They were not well-received, with conflicts breaking out regularly. It took two years for the kettle to reach temperature, and on a cold winter day in March, it boiled over.

Long afterwards John Adams wrote of the event: “On that night the foundation of American Independence was laid.  Not the battle of Lexington or Bunker Hill, not the surrender of Burgoyne or Cornwallis were more important events in American history than the battle of King street on the 5th of March, 1770. The death of four or five persons, the most obscure and inconsiderable that could have been found upon the continent, has never yet been forgiven by any part of America.”

Daniel  Webster, speaking of the event, remarked : “There were good men trying to prevent a riot, and some assured the soldiers that they would not be hurt. Among others, Henry Knox, subsequently the general, was present, who saw nothing to justify the use of firearms, and with others remonstrated against the use of them; but Captain Preston, as he was talking with Knox, saw his men pressing the people- with their bayonets, when in great agitation he rushed in among them.”

Paul Revere's famous engraving of the Boston Massacre.

Henry Knox at the time was a 19-year-old apprentice at a book store in Boston. He would open his own store a year later, and purchased a good deal of paper from the Liberty Paper Mill through the end of 1774. History tells us that Knox devoured books about military tactics, especially about the use of artillery. In 1769, he joined a local artillery company called The Train.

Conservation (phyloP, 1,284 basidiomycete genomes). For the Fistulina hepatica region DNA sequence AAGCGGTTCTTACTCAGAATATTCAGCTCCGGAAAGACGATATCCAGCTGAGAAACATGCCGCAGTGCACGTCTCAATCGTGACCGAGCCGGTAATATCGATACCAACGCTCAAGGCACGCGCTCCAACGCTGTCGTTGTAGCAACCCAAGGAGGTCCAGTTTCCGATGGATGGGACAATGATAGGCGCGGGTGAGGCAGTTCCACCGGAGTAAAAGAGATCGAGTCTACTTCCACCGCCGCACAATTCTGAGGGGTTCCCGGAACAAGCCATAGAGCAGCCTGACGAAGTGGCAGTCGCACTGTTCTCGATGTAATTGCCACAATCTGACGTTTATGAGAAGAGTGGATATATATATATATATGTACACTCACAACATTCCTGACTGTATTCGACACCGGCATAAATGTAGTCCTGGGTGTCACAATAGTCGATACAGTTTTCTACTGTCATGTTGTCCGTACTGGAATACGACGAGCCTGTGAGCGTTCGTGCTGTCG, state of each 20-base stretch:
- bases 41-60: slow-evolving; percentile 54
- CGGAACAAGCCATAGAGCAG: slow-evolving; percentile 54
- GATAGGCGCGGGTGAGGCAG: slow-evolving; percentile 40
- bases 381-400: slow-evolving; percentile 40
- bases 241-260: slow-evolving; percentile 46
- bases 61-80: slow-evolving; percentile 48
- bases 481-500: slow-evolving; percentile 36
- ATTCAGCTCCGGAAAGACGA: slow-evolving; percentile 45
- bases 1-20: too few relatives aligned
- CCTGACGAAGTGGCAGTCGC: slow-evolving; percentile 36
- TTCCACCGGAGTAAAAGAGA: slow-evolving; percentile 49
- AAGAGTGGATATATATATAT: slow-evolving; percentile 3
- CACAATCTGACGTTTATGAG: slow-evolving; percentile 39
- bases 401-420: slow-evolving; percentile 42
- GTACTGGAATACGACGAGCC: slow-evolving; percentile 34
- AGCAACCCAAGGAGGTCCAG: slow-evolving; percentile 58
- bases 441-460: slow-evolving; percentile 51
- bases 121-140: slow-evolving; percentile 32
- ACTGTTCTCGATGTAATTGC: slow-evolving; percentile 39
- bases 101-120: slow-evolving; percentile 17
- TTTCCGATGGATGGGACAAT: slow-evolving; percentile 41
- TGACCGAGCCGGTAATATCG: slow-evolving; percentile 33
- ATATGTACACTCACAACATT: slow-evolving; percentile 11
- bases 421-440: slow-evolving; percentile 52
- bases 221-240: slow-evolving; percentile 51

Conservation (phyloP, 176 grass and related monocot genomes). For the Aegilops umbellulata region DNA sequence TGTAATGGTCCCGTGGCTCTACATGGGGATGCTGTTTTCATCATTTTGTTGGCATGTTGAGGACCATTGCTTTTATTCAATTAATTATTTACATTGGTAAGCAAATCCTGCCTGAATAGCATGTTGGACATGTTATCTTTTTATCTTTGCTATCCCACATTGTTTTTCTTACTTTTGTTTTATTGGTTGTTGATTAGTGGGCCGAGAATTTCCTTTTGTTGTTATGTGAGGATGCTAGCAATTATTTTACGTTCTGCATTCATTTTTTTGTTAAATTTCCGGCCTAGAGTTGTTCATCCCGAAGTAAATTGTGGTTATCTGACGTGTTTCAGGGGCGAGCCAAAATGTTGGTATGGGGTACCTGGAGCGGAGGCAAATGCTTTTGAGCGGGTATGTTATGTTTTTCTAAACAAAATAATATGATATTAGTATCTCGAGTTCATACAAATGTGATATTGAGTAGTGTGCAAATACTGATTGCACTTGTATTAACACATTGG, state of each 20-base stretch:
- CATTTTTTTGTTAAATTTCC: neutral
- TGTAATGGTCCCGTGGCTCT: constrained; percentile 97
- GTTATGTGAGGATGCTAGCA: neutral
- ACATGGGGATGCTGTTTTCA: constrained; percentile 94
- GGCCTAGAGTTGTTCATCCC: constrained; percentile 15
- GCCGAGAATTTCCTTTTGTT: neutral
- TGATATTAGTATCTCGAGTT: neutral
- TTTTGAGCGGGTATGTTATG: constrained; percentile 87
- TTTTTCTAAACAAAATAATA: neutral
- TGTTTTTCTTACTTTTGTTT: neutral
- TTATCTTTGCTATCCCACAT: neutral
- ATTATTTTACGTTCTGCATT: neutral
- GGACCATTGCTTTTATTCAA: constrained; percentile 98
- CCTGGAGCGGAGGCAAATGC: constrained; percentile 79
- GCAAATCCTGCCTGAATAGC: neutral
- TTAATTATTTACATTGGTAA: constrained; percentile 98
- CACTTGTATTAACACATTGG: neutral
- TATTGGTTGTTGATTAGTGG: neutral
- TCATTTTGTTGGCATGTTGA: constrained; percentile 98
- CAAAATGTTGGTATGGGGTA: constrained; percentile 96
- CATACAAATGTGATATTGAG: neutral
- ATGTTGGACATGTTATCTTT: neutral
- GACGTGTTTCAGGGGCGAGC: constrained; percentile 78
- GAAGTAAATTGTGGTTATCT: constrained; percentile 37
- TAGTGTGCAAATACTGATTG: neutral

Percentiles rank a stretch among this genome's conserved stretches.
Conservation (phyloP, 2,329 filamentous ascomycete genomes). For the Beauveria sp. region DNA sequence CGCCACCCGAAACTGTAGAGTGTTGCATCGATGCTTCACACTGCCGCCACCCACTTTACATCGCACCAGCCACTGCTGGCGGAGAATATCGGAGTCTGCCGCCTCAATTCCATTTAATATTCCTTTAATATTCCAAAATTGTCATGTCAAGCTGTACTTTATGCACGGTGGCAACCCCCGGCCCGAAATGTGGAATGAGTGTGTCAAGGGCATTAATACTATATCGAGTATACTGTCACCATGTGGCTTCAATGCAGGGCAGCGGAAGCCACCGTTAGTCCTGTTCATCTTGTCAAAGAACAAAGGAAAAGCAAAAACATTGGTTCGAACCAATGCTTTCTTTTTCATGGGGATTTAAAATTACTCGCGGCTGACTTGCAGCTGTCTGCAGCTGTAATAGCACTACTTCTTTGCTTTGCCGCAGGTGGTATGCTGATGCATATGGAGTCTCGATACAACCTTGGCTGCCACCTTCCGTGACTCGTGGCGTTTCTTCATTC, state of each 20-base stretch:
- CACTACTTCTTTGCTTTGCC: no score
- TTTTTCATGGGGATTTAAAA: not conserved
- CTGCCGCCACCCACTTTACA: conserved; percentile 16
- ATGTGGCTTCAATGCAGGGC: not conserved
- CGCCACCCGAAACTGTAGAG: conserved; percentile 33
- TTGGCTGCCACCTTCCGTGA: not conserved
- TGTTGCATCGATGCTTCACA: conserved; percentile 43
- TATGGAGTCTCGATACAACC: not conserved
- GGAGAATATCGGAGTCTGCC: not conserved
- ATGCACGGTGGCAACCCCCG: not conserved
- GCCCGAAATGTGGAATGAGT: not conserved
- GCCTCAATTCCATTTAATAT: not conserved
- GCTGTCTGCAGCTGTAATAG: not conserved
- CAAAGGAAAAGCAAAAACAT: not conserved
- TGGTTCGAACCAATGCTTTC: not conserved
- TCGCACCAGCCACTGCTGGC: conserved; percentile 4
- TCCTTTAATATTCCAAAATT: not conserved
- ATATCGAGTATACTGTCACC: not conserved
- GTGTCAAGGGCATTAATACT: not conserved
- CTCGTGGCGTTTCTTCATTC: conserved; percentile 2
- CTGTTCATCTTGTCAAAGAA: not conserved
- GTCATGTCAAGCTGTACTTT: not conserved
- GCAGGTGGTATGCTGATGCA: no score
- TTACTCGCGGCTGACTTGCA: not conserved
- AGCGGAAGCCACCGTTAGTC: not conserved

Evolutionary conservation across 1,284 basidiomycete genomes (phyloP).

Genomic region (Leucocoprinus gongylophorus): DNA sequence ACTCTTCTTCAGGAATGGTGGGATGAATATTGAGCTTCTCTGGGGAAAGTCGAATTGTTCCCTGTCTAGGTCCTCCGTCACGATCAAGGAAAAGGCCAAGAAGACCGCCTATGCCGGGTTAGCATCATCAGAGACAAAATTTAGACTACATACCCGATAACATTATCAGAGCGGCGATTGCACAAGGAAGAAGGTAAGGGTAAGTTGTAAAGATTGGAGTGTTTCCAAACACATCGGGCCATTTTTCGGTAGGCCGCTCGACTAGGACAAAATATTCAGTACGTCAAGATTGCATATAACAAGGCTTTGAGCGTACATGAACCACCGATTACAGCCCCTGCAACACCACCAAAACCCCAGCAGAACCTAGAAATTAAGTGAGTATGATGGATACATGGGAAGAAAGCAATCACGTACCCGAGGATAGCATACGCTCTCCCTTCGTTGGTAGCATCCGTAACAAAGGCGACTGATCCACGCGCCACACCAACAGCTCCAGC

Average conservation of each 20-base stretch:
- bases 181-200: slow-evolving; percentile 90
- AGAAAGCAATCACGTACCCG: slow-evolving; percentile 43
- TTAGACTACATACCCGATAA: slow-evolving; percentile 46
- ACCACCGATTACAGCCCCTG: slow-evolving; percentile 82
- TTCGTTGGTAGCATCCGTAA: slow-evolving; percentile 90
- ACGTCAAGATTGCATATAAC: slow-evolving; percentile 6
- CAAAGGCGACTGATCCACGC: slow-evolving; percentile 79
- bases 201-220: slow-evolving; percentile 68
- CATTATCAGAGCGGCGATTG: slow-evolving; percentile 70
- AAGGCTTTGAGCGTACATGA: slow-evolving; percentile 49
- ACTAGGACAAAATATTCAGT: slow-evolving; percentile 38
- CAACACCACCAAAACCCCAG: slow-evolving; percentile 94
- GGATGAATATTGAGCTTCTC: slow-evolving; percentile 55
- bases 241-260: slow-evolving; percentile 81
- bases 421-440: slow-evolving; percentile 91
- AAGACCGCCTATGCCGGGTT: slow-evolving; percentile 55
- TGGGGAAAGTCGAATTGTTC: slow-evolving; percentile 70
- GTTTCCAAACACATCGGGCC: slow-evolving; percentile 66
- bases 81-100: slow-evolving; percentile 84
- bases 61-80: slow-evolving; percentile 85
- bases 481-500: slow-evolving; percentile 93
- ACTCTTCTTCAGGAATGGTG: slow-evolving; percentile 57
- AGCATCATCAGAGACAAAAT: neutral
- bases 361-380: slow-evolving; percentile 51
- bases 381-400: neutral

Much more about Henry Knox later on. For now we have his first-hand account of what became known as The Boston Massacre from “The Trial of the Soldiers,” by Frederic Kidder, 1870.

 I, Henry Knox, of lawful age, testify and say, that between nine and ten o’clock, p.m., the fifth instant, I saw the sentry at the Custom-house charging his musket, and a number of young persons crossing from Royal Exchange to Quaker Lane; seeing him load, stopped and asked him what he meant ? and told others the sentry was going to fire. They then huzzaed and gathered round him at about ten feet distant. I then advancing, went up to him, and the sentry snapped his piece upon them, Knox told him if he fired he died. The sentry answered he did not care, or words to that purpose, damning them and saying, if they touched him, he would fire. The boys told him to fire and be damned.

Immediately on this I returned to the rest of the people and endeavored to keep every boy from going up, but finding it ineffectual, went off through the crowd and saw a detachment of about eight or nine men and a corporal, headed by Capt. Preston. I took Capt. Preston by the coat and told him for God’s sake to take his men back again, for if they fired his life must answer for the consequence; he replied he was sensible of it, or knew what he was about, or words to that purpose; and seemed in great haste and much agitated.

 While I was talking with Capt. Preston, the soldiers of his detachment had attacked the people with their bayonets. There was not the least provocation given to Capt. Preston or his party, the backs of the people being towards them when they were attacked. During the time of the attack I frequently heard the words, “Damn your blood,” and such like expressions.